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Monday, 18 March 2013

Human Rights, Deportation and Return

European Court of Human Rights, Strasbourg (France)

I am in day 40 now of my first unlawful deportation and still no end in sight.

There is a glimmer of hope though for my return. Yesterday, Judge Sevua, who is chairing the UNITECH investigation team, announced in a press statement, that it would be a travesty of justice if Dr. Schram were not heard, and therefore I should be let into the country. I would like to thank the SRC President, the management team and interim Council who finally successfully negotiated there way through the ban on my re-entry. Since the 4th of February, however, I asked for written guarantees about my return and my safety, which will need to be negotiated in the coming days.

I need to point out here that my deportation was unlawful, arbitrary and constitutes a systematic violation of my human right of freedom of movement under article 13 of the United Nations Universal Declaration of Human Rights.




In common law systems, such as in PNG, human rights fall under the concept of natural justice. Some have dismissed my deportation case as the consequence of a simple labour dispute, but since I was never legally dismissed this is the usual aggressive, empty and misleading rhetoric from our adversaries that we have grown accustomed to. 

When injustice is done to you and your family, it never feels right. When injustice is done to you by a state, as in a human right violation, and you have no way to appeal because your have not been given any formal information regarding the decision or its legal basis, it feels double awful. In these weeks, my family and I have grown to understand victims of human rights abuses much better, most of whom, to be fair, endure even greater physical and emotional hardships.

My deportation is unlawful since no reasons was given and my work visa was never cancelled and is still valid. The state of PNG is therefore not following the rules it has established for itself. 

My deportation was arbitrary, since there are no credible reasons. I was also assured by a customs official, who insisted he could be quoted on it, that my deportation was approved by the PM's office.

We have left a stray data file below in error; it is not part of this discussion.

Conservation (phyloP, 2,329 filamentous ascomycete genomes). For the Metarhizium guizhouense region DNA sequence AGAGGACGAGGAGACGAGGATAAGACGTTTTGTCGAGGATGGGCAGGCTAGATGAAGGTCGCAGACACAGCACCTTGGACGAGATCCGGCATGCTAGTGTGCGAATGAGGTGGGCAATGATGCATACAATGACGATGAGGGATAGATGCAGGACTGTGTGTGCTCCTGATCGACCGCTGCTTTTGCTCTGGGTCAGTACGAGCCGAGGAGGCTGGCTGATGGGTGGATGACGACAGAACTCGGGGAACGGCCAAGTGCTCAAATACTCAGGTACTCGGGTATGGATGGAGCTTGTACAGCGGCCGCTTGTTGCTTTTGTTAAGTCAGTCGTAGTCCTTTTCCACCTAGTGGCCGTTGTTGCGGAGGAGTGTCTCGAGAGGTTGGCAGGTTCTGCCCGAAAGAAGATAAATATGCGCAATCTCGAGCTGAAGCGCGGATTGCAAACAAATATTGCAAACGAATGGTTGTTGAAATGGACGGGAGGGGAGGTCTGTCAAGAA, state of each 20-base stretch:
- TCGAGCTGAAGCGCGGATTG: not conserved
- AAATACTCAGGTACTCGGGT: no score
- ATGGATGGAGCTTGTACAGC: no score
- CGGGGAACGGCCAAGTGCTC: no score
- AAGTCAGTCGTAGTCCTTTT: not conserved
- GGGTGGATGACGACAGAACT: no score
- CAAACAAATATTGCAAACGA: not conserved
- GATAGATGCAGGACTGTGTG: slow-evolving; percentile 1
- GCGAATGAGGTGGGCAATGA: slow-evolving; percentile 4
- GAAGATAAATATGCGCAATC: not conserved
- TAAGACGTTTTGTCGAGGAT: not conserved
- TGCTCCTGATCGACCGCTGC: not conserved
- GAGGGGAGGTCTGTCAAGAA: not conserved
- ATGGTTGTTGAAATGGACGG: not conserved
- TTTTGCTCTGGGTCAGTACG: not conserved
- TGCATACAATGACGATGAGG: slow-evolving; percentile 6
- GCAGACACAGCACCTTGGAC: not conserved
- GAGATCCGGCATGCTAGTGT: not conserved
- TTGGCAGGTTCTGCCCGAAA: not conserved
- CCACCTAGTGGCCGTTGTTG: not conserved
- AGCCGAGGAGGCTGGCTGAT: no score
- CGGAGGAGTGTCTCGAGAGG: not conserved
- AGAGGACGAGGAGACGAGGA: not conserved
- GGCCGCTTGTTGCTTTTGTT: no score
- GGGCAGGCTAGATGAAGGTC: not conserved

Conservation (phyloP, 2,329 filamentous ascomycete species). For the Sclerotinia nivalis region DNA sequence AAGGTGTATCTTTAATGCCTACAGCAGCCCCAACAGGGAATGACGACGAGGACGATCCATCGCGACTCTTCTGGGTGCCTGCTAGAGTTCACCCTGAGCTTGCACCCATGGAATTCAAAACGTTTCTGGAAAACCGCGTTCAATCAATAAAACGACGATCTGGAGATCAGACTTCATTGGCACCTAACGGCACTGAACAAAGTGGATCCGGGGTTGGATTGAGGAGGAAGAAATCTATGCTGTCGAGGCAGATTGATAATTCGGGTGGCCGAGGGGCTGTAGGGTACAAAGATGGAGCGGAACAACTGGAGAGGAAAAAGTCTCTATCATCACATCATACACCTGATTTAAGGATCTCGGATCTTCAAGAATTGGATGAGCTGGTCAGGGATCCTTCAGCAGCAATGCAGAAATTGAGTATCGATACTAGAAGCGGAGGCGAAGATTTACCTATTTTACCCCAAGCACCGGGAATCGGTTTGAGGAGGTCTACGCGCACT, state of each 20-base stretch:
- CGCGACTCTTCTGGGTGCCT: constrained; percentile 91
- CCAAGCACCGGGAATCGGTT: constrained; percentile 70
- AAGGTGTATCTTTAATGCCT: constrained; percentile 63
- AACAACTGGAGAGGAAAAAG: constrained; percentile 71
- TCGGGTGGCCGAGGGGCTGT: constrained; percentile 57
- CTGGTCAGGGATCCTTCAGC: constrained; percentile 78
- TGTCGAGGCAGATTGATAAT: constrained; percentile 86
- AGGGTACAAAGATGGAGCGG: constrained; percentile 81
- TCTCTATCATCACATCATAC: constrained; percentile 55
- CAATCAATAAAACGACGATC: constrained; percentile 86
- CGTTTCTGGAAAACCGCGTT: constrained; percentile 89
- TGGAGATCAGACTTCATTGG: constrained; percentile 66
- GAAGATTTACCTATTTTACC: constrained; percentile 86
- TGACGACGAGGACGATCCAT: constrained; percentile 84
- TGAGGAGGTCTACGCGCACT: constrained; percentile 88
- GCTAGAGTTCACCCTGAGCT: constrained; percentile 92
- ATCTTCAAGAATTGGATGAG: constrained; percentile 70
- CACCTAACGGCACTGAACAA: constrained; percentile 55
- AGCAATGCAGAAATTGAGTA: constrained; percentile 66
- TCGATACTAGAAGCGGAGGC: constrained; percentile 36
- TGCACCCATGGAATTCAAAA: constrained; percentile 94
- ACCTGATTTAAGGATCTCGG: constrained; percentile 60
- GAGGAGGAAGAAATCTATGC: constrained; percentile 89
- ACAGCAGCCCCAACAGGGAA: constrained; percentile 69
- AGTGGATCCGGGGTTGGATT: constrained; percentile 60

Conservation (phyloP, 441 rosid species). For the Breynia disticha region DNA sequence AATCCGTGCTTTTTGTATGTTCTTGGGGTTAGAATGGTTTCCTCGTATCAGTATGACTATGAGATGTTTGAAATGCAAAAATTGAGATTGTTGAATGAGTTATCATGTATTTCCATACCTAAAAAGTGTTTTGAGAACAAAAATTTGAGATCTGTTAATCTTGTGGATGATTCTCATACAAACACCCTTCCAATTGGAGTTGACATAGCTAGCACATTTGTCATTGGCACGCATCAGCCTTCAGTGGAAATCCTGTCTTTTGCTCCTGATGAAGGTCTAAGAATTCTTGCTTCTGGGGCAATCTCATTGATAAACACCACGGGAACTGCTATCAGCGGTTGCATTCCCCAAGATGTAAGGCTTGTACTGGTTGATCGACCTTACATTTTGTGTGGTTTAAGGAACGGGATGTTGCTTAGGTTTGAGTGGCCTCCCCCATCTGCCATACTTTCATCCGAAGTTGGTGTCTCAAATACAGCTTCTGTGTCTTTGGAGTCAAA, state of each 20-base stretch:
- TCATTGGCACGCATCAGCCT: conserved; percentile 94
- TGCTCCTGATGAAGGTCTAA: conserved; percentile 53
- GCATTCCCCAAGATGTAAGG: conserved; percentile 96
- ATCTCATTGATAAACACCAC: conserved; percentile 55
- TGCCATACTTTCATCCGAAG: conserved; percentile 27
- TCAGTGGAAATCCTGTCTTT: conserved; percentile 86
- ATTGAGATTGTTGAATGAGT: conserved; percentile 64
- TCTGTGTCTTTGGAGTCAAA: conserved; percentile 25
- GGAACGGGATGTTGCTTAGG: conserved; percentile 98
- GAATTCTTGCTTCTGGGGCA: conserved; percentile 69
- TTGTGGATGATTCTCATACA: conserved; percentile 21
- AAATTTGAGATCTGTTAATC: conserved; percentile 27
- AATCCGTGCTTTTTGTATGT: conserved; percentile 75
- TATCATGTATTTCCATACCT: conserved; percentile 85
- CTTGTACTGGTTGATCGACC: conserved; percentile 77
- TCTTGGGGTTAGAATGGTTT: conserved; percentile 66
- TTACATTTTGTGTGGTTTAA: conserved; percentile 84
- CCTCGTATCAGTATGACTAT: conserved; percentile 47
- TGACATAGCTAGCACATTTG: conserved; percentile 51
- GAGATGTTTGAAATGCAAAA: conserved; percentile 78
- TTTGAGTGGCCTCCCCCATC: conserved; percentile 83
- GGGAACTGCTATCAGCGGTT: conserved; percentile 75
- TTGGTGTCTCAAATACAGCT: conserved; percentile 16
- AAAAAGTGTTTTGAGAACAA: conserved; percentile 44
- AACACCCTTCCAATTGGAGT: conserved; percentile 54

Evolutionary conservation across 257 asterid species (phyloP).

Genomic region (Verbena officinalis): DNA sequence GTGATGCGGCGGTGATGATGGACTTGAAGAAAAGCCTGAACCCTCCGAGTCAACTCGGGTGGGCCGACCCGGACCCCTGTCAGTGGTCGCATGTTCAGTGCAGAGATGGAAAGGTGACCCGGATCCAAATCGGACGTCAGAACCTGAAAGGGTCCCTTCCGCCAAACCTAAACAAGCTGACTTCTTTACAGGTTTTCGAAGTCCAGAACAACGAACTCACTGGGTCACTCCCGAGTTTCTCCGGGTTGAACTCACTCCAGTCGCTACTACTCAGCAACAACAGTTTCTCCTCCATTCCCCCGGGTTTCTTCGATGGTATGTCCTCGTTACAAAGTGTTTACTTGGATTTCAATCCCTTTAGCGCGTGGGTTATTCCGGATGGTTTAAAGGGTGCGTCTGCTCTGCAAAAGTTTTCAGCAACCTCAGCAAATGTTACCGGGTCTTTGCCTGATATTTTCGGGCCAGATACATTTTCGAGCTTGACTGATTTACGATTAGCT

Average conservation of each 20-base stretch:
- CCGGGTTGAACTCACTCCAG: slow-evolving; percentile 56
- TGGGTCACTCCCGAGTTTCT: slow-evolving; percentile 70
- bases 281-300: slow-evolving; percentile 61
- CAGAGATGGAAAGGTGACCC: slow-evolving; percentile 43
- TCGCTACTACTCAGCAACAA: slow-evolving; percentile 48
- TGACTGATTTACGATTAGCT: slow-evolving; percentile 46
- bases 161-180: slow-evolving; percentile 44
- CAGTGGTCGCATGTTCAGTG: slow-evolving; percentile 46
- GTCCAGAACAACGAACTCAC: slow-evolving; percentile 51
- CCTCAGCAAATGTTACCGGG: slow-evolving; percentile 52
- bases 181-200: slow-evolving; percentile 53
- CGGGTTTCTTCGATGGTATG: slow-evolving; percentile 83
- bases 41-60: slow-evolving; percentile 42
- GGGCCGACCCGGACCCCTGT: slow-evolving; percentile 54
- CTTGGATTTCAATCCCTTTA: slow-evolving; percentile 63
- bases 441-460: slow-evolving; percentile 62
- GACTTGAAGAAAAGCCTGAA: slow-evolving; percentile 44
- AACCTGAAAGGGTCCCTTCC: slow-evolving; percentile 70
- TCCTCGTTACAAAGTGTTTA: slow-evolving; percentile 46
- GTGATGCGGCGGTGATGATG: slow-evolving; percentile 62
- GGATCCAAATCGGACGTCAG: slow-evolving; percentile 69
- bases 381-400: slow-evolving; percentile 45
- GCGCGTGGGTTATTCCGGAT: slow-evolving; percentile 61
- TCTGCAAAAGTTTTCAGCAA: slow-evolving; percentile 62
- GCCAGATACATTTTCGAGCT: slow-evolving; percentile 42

My deportation is a systematic violation of my human right on freedom of movement, simply because it occurred twice. The second time there was ample time to correct the previous errors, but this was not done.

Allow me to elaborate on human rights mechanisms, which I have direct experience with in Latin America and Europe. In fact, during my compulsory military service as an officer of the Royal Dutch Air Force I used to teach about this at the military academy. There is no world court for human rights, unfortunately, but there are national and regional mechanisms which are not bound by the concept of territoriality. In practice, this means that the state of PNG can be held accountable by a US or European court. 

As a Dutch citizen, for instance, I could go the the European Court of Human Rights in Strasbourg. They will first check whether I exhausted the national and administrative mechanism  after which they may well take the case. Since access to these mechanisms has been denied, I will pass this hurdle.

Once a verdict against the state of PNG has been secured, EuropeAid in Brussels may take notice. EuropeAid is currently disbursing almost 400 million kina yearly in aid to PNG on condition that it guarantees human rights in its territory. A conviction would furthermore also impact the general business and investment climate in PNG. Many companies and all universities depend heavily on the work of expats, who will no longer come if arbitrary and unlawful deportations of innocent employees occur.

I am not saying that I will go to an international court over this, but I just want to have a clear conscience by pointing out the possible consequences to whoever makes decision over migration issues in Port Moresby. Apart, of course, from unnecessarily sparking a student boycott which is hard to contain. This is not a threat, just pointing out the international legal mechanisms which are at my disposal, even when nationally there are none. Don't say I didn't tell you.


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